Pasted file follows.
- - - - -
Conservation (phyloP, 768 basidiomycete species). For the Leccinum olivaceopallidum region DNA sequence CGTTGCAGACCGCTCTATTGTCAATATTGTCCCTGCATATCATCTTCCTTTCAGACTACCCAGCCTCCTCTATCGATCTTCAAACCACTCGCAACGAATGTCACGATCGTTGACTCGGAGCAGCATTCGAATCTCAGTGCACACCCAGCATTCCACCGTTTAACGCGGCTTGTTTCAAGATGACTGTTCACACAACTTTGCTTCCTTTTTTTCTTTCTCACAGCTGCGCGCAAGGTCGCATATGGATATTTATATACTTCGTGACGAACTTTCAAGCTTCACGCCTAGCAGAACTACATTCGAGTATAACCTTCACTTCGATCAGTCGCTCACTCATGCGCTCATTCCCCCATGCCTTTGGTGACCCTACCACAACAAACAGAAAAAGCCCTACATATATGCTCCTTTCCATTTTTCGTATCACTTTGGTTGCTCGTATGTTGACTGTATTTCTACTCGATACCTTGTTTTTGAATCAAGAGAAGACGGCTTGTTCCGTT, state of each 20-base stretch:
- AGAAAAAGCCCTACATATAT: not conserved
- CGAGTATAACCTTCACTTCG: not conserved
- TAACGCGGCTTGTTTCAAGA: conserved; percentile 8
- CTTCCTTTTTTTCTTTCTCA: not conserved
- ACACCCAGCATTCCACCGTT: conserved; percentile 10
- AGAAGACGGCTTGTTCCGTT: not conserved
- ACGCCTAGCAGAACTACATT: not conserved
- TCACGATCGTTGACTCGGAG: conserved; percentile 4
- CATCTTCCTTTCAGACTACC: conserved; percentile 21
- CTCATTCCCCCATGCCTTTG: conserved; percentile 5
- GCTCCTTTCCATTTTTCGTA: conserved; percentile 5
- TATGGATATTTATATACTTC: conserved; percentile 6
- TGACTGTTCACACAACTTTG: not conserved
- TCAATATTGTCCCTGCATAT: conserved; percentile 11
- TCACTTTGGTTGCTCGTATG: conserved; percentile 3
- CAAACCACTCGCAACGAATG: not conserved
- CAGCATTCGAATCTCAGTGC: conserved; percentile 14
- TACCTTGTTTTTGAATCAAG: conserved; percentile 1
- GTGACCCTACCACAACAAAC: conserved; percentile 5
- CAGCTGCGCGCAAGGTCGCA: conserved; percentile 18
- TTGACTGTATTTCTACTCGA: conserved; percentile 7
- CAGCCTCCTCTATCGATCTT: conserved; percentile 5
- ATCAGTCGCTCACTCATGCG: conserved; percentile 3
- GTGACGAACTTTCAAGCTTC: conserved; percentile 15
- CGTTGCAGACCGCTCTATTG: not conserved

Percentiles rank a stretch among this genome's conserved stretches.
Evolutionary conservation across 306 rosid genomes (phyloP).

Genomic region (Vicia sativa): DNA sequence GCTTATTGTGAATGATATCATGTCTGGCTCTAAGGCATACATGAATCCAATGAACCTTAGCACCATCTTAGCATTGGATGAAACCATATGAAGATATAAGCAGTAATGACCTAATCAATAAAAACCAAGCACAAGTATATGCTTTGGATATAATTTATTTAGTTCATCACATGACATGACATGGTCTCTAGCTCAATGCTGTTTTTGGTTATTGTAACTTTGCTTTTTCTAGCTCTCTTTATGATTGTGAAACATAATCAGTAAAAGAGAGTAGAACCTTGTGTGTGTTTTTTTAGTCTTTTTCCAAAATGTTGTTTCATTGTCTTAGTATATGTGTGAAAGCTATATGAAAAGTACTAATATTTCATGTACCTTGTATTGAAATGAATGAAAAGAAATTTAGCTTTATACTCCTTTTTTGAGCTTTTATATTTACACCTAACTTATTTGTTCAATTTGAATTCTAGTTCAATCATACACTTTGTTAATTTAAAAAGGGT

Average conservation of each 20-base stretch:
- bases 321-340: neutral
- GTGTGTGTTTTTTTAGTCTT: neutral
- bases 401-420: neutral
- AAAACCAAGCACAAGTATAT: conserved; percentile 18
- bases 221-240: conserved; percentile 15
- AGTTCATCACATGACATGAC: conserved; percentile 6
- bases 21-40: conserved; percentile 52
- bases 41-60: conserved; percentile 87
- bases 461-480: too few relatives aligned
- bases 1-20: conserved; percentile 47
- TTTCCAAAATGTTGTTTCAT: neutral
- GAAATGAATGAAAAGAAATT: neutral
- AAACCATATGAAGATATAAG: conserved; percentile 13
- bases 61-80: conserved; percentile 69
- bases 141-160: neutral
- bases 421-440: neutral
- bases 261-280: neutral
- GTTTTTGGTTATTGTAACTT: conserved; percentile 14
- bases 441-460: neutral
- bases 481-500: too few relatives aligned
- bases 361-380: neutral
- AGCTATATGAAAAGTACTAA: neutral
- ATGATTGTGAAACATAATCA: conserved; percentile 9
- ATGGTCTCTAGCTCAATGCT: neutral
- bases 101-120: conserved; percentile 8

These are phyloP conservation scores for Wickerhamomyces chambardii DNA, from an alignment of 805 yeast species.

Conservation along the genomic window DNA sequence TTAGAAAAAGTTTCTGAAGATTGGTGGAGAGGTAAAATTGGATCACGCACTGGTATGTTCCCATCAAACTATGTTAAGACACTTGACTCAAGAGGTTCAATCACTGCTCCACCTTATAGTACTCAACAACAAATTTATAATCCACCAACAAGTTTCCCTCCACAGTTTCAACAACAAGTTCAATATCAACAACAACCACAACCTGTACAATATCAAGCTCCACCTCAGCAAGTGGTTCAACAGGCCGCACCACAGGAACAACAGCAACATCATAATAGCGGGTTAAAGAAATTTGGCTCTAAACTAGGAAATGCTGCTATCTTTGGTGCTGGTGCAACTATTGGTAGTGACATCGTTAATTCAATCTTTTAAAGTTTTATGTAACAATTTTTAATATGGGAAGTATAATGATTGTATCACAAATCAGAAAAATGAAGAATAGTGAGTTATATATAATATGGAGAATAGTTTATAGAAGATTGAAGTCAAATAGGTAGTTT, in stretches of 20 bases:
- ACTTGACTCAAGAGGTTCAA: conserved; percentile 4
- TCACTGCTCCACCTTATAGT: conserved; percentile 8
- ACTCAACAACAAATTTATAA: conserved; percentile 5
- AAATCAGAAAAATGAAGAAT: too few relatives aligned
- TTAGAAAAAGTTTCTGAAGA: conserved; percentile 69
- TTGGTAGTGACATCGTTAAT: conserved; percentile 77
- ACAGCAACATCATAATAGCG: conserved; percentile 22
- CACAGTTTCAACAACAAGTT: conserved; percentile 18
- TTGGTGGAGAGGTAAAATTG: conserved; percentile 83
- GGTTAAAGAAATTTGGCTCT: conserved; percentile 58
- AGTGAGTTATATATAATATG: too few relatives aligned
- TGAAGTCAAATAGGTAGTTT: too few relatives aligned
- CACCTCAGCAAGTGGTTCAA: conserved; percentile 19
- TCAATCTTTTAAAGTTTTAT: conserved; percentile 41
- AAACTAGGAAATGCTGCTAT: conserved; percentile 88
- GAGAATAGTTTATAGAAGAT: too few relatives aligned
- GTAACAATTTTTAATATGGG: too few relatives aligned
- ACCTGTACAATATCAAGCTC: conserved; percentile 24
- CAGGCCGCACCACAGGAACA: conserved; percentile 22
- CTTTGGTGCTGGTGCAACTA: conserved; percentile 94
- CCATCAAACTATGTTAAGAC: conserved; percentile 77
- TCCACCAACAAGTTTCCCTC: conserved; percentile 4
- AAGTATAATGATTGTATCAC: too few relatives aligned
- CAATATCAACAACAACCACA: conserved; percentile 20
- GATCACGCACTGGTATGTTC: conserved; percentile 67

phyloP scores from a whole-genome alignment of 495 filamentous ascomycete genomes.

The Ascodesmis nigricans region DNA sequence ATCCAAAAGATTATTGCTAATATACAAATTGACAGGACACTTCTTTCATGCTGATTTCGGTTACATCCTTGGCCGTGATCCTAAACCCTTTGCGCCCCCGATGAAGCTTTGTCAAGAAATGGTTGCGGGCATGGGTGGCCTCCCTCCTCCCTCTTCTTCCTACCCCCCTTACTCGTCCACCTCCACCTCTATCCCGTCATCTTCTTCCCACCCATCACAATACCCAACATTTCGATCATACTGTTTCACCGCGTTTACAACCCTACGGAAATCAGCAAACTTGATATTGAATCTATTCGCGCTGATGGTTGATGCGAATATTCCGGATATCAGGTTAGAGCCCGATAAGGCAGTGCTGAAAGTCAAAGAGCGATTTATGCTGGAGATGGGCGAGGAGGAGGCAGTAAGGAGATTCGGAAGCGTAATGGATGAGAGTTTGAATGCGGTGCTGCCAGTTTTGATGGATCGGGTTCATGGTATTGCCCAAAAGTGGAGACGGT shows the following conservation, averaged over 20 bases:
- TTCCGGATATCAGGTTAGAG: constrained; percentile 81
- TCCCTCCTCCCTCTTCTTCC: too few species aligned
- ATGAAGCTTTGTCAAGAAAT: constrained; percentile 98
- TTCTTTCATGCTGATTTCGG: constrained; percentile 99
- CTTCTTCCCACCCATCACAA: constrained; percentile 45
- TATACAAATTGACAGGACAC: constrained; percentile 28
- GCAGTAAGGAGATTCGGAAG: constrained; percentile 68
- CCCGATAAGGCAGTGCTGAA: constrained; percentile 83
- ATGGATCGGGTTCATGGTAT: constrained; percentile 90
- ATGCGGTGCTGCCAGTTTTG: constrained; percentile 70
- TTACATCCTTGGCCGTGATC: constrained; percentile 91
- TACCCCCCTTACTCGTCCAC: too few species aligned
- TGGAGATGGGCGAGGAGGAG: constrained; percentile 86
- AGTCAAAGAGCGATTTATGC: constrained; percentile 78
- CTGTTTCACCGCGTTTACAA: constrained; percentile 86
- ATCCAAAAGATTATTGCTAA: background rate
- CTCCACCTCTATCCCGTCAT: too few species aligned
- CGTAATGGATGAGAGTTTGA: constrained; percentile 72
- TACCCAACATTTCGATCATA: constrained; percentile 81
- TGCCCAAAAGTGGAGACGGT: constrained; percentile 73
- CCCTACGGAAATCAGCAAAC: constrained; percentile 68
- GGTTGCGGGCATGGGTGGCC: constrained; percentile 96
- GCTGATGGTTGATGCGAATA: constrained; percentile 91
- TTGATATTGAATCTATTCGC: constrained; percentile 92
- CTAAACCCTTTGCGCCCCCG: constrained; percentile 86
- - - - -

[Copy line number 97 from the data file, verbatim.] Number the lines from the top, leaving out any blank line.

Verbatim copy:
- TGGAGATGGGCGAGGAGGAG: constrained; percentile 86